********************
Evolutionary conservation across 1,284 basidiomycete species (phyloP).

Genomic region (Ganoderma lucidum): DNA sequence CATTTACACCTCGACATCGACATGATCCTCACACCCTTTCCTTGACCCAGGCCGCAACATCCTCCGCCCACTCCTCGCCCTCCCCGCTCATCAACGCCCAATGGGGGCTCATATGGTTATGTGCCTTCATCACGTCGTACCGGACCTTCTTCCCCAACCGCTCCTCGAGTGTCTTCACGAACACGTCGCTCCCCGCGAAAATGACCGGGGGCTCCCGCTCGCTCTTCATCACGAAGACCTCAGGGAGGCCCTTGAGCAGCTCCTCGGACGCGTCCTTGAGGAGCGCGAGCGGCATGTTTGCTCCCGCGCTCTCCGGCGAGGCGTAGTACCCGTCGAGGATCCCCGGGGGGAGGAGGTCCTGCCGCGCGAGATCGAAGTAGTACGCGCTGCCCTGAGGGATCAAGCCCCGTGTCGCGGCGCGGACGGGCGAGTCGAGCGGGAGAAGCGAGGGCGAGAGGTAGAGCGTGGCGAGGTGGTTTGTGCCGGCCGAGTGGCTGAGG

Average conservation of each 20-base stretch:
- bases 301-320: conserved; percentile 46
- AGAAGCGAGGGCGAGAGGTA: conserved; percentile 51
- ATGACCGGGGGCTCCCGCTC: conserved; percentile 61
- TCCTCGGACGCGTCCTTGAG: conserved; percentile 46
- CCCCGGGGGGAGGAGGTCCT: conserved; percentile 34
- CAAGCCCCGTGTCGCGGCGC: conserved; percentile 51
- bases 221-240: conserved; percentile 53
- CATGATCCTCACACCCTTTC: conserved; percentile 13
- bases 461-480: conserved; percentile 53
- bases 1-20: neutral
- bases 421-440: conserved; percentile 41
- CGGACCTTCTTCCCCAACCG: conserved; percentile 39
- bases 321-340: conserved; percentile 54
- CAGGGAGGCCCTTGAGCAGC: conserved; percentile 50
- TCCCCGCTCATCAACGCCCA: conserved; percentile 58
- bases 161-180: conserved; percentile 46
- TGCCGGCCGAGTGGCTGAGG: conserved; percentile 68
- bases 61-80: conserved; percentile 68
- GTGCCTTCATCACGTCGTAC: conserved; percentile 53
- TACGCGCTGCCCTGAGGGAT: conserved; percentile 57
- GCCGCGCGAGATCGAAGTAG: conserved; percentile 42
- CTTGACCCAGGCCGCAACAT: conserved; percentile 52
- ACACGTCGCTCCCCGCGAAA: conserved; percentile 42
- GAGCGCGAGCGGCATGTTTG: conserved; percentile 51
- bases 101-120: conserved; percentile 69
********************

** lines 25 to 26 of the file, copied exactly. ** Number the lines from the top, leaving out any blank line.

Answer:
- CTTGACCCAGGCCGCAACAT: conserved; percentile 52
- ACACGTCGCTCCCCGCGAAA: conserved; percentile 42